Whether you accept the counterobjections to your skeptical propositions about scientism is kind of irrelevant. Because frankly, it seems to me that skepticism, being an, ah, eclectic opposition to materialism can still admit such positions. By the definition of skepticism as taking offense at someone's arrogance of course these positions are plainly scientistic. I suppose that explains the insistence that better skepticism boils down to better manners will lead to a better skeptical movement. Is it not possible that clarifying the metaphysical presuppositions would be more useful?

In fact, is it possible that emphasizing niceness above all else can lead to gross error? Consider your insistence that it is unreasonable to label religious education as child abuse. You asked "why a secular education wouldn’t be open to the same charge, if done as indoctrination (and if it isn’t, are you really positive that there are no religious families out there who teach doubt?" The first question equates secularism with religion, which is dubious. The answer is simple, that secular education doesn't teach superstition. As for the second, "doubt" can be and often is simply anti-intellectualism. Plenty of skeptics have that, which in other contexts offends you, as you made clear in your post, and plenty of religious too. As for the hypothetical example of a family which teaches their children the scientific arguments against religous superstitions, I can only point out that is a secular education, not a religious education.

The real problem with your complaint is that you refuse to draw a conclusion because it is unpalatable. You feel it would be rude to imply so many parents are harming their children with a religious education. And this supposed rudeness is unacceptable. As I understand it, that is a gross fallacy. What you need to show is why we should accept that a religious education might be beneficial to children. Good luck with that one.

Since so much of this boils down to not liking people's bad manners for holding positions you disagree with, such as scientism, the final question is, why are your feelings privileged?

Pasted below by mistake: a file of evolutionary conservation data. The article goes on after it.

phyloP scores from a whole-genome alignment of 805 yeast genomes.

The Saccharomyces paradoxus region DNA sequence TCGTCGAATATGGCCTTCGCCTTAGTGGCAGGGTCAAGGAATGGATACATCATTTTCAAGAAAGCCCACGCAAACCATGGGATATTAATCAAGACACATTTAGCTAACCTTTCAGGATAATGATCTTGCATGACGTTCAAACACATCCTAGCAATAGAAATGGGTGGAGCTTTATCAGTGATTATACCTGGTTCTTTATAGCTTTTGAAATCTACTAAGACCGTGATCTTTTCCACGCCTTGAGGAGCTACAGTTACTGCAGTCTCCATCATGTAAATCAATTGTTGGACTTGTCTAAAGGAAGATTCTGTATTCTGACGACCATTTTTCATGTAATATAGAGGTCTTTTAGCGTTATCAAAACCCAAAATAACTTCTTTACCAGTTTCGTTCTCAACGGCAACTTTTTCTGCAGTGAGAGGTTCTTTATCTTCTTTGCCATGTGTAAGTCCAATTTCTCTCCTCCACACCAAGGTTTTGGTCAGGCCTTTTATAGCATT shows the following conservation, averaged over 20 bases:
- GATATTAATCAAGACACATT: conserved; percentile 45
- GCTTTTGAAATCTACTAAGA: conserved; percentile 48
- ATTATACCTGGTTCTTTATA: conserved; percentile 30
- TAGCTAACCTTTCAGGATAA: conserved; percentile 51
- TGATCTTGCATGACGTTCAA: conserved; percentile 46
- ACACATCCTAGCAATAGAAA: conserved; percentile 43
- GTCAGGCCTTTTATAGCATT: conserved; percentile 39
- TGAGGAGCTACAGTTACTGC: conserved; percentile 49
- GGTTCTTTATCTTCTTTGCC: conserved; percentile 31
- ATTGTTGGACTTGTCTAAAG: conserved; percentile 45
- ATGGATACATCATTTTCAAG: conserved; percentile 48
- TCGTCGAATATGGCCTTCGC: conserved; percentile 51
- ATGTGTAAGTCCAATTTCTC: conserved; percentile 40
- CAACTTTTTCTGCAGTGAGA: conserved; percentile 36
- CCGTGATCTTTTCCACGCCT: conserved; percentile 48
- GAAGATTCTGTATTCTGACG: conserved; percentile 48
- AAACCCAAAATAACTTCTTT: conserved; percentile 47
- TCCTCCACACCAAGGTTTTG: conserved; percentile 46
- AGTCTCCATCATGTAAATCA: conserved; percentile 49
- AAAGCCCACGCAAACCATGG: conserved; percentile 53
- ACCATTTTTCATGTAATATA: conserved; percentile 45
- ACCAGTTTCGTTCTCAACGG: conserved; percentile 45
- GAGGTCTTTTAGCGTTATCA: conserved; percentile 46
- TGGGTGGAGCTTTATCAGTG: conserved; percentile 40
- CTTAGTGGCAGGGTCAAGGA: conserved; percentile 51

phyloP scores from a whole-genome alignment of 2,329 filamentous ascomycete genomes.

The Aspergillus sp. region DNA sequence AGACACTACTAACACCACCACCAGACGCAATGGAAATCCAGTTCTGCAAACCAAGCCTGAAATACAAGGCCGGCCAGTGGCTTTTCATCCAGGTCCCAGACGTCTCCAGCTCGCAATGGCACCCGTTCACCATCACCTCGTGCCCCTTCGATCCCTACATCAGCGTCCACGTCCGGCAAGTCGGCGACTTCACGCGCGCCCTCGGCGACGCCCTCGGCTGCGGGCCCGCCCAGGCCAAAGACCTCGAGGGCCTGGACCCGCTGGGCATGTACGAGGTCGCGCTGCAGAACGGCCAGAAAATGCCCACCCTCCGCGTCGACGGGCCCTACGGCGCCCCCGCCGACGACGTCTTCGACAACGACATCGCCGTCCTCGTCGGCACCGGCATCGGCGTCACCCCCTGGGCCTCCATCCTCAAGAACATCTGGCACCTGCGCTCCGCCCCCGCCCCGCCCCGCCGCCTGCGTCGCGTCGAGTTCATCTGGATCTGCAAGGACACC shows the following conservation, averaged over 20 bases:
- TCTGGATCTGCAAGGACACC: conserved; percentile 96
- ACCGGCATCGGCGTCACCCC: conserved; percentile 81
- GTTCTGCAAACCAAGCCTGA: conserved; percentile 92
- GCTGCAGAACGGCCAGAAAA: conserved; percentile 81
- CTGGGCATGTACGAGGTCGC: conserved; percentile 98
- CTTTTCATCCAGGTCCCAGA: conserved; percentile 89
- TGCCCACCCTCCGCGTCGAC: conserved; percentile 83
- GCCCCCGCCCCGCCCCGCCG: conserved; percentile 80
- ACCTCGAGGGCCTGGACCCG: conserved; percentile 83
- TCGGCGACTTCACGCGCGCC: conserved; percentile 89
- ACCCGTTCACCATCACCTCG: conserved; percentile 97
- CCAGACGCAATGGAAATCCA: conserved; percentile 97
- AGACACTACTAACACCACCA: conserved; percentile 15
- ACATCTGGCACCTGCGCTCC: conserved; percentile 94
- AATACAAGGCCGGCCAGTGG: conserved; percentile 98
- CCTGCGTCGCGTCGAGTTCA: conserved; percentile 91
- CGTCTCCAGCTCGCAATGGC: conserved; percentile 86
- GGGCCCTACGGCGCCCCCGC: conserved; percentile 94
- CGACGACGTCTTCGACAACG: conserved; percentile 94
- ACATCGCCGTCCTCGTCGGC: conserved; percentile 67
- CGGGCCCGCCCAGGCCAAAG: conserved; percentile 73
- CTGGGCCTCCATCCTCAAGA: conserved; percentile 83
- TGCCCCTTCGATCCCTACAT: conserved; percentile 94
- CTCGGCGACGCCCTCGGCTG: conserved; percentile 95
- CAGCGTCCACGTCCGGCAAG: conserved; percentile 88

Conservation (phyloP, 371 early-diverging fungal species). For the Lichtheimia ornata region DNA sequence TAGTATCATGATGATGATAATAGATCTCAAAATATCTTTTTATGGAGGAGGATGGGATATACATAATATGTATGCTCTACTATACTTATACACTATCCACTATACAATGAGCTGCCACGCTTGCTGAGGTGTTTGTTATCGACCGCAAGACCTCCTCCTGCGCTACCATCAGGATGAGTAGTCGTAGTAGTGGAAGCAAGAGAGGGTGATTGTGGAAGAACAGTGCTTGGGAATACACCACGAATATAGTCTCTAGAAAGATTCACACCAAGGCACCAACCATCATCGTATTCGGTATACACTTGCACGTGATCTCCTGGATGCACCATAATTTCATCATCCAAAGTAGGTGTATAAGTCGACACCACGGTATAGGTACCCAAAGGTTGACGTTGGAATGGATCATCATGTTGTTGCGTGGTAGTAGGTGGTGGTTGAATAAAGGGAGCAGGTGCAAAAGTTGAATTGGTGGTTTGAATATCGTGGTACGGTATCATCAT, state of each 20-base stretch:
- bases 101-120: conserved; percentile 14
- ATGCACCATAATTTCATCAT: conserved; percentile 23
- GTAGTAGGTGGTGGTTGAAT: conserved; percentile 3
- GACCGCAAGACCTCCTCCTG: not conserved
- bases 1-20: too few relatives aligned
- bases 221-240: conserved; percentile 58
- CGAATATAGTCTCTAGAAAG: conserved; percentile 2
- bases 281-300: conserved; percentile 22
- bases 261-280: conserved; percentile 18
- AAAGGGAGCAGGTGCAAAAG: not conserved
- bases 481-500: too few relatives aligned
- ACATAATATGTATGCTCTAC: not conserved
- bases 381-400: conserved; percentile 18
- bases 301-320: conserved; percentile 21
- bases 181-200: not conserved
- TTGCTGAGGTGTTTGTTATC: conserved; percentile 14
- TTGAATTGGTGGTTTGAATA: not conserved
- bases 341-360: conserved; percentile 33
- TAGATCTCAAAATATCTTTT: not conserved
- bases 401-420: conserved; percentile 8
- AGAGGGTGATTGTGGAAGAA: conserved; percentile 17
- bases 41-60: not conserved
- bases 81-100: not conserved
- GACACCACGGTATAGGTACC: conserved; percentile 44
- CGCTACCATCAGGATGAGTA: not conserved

Monday, August 6, 2012

Social Science and the Critique of Morals

The sciences have established the equality of human beings, finding no inborn differences that are causal in different life outcomes, save for the case of genetic diseases. Everything else is developmental, from the womb outwards. The sciences have also established that humans essentially reproduce in groups. Despite the occasional hermit or the more common agoraphobic (overlapping groups?) therefore human nature in general must make concessions to living in groups. The individual who wishes to make normative moral arguments that should be taken seriously by others must therefore formulate them in those terms. He or she must argue as if any person could benefit by the norms proposed. As said before, he or she must argue from what must be, what cannot be and what can be as a foundation for an argument as to what ought to be.

There are of course those humans who reject the notion that they should obtain rational consent and seek to impose their personal norms by means other than persuasion, even though they themselves would not care to suffer this. Although they have no measurable superiority, they would claim it anyway. The sciences, as well as our own amour-propre, should lead us to reject this out of hand. And it should seem inevitable that we would scorn offenders for this insolence. The people who would steal moral superiority that isn't theirs are like thieves stealing property that isn't theirs. Neither party acknowledges that, if they want to have their rights, moral or property, acknowledged by others, the same obligation is on them. The others, which we generally include the reader, can imposes this obligation because it is a necessity and a truth. Most individuals confront the social incarnation of currently accepted morality as an externality, imposed upon us by an abstract collective entity. Their various subjective discontents often are due to personal desires to claim more than their objective right as equals in the social enterprise.